Vantage is a census-designated place (CDP) in Kittitas County, Washington, United States. The population was 70 at the 2000 census.
The area around Vantage has been occupied by the Wanapum Native Americans since prehistory. A number of well-preserved rock-paintings have been found on the cliff walls. They also used the abundant petrified wood in the area for arrowheads and other tools. The site where these petroglyphs were found was inundated by the rising waters behind Wanapum Dam in the 1960s. About 60 of the more than 300 carvings were cut from the basalt cliff face and saved. The site is one of the most unusual fossil forests in the world, and was designated a National Natural Landmark by the National Park Service in 1965.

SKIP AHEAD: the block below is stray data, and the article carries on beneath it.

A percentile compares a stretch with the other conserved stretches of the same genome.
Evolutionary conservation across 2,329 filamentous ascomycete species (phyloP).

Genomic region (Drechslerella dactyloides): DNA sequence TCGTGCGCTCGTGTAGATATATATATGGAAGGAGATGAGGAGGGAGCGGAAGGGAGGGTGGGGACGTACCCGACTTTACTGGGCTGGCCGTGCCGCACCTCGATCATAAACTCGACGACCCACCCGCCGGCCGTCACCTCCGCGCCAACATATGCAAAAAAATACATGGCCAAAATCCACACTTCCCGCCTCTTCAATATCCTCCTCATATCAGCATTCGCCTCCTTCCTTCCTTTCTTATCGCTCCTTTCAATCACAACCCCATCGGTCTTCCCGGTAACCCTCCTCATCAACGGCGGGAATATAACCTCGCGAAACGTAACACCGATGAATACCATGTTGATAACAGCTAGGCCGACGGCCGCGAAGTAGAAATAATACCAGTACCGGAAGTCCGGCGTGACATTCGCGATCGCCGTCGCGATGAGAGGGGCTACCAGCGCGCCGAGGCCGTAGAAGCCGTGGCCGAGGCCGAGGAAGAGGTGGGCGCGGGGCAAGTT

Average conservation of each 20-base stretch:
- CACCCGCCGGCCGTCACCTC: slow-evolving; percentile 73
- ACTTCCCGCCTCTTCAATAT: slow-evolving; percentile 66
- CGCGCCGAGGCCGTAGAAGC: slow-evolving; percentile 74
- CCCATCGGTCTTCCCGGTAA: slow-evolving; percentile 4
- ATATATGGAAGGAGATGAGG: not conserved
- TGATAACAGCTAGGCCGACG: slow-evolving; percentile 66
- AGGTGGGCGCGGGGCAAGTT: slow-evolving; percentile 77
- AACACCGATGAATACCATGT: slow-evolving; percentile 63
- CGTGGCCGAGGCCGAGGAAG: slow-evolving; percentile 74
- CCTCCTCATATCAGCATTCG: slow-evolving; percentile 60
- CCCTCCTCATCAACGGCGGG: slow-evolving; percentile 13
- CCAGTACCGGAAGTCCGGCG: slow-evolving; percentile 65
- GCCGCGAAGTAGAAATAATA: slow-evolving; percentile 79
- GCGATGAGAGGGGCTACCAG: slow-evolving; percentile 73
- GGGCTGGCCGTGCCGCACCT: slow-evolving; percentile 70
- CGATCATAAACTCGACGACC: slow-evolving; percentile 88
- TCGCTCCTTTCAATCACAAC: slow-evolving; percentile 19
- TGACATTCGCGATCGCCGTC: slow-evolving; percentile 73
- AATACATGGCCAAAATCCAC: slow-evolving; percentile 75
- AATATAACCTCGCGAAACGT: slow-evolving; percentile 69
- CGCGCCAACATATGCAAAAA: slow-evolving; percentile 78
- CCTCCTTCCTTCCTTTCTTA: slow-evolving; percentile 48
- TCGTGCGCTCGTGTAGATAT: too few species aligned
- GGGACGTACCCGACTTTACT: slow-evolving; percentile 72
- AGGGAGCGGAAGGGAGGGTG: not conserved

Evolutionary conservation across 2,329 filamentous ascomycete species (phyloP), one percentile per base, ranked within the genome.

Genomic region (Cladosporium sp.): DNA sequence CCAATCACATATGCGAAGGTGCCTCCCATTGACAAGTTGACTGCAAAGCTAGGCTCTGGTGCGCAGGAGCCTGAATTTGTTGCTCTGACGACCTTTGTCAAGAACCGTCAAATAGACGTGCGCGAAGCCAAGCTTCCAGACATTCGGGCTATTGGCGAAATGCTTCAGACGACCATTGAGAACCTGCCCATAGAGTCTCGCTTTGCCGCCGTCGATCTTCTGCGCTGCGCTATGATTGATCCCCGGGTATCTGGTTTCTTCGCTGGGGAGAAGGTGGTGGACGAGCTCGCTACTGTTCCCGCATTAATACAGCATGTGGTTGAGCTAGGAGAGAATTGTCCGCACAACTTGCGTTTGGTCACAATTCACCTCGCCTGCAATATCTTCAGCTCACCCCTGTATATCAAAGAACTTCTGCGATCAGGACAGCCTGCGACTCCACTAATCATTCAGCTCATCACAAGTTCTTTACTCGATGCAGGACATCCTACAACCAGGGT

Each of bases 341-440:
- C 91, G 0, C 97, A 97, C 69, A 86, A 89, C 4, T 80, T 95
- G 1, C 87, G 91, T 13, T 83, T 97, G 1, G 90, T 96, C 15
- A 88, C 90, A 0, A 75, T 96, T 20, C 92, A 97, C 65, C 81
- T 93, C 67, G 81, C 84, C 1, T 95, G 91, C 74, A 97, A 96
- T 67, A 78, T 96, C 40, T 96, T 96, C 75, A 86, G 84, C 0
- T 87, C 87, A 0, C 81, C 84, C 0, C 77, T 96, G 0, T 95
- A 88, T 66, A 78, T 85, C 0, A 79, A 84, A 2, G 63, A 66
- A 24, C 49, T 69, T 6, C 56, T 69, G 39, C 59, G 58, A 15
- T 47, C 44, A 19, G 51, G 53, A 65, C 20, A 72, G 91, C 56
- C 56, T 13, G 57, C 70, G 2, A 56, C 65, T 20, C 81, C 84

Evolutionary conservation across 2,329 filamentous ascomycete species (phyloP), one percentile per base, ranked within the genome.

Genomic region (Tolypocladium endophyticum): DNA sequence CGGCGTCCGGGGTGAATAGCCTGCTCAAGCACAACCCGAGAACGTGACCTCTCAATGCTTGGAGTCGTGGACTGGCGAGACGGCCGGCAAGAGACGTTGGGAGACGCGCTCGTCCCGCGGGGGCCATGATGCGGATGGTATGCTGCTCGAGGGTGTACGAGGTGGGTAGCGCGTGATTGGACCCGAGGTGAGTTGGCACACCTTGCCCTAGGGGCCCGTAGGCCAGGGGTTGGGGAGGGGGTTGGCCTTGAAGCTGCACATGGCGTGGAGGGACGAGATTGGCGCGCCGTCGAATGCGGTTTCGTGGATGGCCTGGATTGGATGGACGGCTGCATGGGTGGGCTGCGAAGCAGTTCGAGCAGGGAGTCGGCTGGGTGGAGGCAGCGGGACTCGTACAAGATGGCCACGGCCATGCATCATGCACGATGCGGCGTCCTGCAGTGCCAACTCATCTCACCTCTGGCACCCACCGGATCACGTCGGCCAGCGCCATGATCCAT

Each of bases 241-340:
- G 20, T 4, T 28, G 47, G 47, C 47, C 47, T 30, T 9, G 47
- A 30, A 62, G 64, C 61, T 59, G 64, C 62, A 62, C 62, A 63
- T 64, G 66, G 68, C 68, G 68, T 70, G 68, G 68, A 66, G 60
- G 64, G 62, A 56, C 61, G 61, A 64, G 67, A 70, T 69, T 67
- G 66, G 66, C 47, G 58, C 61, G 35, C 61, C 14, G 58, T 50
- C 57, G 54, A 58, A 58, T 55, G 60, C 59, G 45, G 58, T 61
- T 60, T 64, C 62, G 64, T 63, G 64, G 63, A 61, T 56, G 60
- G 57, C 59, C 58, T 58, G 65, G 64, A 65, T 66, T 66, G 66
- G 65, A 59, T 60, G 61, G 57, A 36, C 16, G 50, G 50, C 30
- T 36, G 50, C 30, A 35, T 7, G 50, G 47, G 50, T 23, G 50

In the early part of the 20th century, residents in nearby Ellensburg needed a more direct route when traveling east. So in 1914 a car ferry was established to carry traffic across the Columbia River at Vantage. This ferry was really just a small barge with wooden ramps at either end, and could carry only two cars at a time across the river. After several cars (some with occupants still in them) were lost overboard from the tiny ferry, the State Highway Department decided to construct a bridge over the Columbia.